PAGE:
Gypsy Folk Tales, by Francis Hindes Groome, , at sacred-texts.com
So there the folklorists have all that is essential--or rather all that I can give of the essential--for the right understanding of the following seventy-six folk-tales. And there I should have been quite content to leave them, did I not wish to disavow the theory imputed to me mistakenly by my friend, Mr. Joseph Jacobs. In his More English Fairy Tales (1894), p. 232, he speaks of 'Mr. Hindes Groome's contention (in Transactions Folk-Lore Congress) for the diffusion of all folk-tales by means of Gypsies as colporteurs.' The paper I read before the Folklore Congress of 1891 was not on folk-tales at all, but on English popular superstitions; I certainly never contended that their diffusion was solely due to the Gypsies. Whilst as to Gypsy folk-tales, the first thing I ever wrote about them was forty-three lines in the Encyclopædia Britannica (vol. x. 1879, p. 615), which, with but forty stories to go by, concluded: 'At present our information is far too scanty to warrant any definite conclusion; but, could it once he shown that the Asiatic possess the same stories as the European Gypsies, it might be necessary to admit that Europe owes a portion of its folklore to the Gypsies.' And the last thing I wrote on the subject was twenty-seven lines in Chambers's Encyclopædia (vol. v. 1892, p. 489), and they wound up:--'According to Benfey, Reinhold Köhler, Ralston, Cosquin, Clouston, and other folklorists, most of the popular stories of Europe are traceable to Indian sources. But how? by what channels? One channel, perhaps, was the Gypsies.'
That seven years ago was my theory, if it may be dignified with so high-sounding a title; and that is my theory still. And it seems to me even now, that, though now we possess 160 Gypsy folk-tales,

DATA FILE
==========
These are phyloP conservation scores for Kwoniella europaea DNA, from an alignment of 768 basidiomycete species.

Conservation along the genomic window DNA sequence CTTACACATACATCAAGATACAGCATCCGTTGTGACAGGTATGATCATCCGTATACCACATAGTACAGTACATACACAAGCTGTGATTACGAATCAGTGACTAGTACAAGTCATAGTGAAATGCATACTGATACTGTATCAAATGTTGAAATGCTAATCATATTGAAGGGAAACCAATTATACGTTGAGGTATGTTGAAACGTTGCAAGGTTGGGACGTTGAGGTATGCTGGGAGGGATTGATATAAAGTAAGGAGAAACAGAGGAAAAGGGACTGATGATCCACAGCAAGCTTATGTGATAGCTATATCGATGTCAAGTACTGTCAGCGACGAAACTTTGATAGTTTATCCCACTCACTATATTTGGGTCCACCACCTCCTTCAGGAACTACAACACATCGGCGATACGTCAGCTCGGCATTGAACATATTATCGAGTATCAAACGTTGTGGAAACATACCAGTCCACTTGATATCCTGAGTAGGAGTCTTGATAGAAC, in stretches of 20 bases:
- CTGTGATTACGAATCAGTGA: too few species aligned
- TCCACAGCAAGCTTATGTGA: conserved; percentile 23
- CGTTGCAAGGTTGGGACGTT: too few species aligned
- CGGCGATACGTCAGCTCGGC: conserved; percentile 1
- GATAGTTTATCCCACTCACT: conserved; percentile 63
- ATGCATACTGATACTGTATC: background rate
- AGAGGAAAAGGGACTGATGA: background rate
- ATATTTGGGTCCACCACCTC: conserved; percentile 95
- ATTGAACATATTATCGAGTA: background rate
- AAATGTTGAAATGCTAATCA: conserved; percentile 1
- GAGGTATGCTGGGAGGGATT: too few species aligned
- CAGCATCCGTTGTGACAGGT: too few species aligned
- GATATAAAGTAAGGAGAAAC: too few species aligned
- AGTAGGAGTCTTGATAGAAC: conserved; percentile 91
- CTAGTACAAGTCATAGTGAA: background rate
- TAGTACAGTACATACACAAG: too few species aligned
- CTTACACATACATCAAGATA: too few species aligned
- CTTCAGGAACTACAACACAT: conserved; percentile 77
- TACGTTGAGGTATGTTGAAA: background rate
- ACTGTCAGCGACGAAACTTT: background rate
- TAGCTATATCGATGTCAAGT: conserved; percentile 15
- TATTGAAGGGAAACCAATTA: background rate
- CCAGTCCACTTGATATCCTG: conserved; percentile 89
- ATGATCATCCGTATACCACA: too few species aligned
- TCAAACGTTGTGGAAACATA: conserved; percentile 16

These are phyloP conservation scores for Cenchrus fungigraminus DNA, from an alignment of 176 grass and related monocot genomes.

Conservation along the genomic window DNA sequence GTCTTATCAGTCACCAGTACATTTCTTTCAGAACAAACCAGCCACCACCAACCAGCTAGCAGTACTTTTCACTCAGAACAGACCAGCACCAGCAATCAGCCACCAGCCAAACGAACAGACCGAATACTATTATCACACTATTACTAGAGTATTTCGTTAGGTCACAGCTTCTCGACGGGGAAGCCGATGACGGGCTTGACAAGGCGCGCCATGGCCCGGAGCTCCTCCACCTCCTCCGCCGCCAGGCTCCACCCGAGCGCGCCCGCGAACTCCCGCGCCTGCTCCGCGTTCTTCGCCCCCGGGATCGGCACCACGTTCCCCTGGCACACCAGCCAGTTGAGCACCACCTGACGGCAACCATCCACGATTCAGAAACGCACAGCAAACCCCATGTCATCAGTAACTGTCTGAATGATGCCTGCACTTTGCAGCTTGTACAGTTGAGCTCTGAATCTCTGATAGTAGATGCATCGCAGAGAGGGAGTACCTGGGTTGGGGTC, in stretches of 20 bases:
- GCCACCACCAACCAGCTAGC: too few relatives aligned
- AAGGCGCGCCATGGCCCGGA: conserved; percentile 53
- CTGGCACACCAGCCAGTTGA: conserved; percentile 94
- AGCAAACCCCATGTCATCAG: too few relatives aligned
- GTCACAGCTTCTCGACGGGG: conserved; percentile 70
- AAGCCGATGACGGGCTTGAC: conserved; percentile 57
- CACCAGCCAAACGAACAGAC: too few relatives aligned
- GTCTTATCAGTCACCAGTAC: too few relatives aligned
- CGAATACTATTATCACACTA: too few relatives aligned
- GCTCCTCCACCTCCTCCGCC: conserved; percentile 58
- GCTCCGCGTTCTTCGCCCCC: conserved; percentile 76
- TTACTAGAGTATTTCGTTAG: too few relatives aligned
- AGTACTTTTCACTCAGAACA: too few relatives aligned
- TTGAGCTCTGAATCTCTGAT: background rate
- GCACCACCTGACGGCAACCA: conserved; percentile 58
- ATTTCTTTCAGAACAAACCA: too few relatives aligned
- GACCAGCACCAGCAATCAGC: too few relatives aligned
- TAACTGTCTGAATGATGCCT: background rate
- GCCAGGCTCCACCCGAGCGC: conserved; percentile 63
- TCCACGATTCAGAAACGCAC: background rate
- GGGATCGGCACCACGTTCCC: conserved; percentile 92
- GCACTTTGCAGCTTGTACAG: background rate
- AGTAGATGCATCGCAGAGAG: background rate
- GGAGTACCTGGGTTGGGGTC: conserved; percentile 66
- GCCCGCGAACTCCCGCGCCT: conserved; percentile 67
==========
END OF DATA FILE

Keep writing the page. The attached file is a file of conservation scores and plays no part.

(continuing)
our store is still far too scanty to warrant any definite conclusion. We want the unpublished materials of Paspati and Kopernicki; we want Dr. von Sowa and Mr. Sampson to complete their collections; and we want, too, the Gypsy folk-tales, if such there be, of Spain, Portugal, Brazil, the Basque Country, Italy, Alsace, Germany, Scandinavia, Russia, and Greece--above all, of Africa and Asia. 1 If a word like páni, water, is found in every Gypsy dialect from Persia to South America, from Finland to Egypt, one reasonably regards it as a true Rómani word, as one that the Gypsies have brought from their eastern home. Similarly, if a folk-tale could be shown to have an equally wide distribution among the Gypsies, we might reasonably believe that the Gypsies had brought it with them. But at present we know of no such wide distribution.
lxiv:1 Kounavine apart, we have but one hint of story-telling by Gypsies in Asia. In Blackwood's for March 1891, pp. 388-9, the late Mr. Theodore Bent had an article on an archæological tour in 'Cilicia Aspera,' a district lying on the southern slopes of the Taurus Mountains, in which was this passage: 'Periodically a travelling tinker comes among them [the mountain tribes], the great newsmonger of the mountain. He chooses a central spot to pitch his tent, and the most wonderful collection of decrepit copper utensils is soon brought from the neighbouring tents and piled around. He usually brings with him a young assistant to look after the mule and blow the bellows; and with nitre heated at his fire he mends the damaged articles, gossiping the while, and filling the minds of the simple Yourouks who stand around with wonderful tales, not always within the bounds of veracity. When his work is done, he removes to another central point, and after he has amassed as many fees as his mule can carry, for they usually pay in cheese and butter, he returns to his town, and realises a handsome profit.' I have not seen a small work on the Yourouks by M. Tsakyroglou (Athens, 1891), giving their popular songs, etc.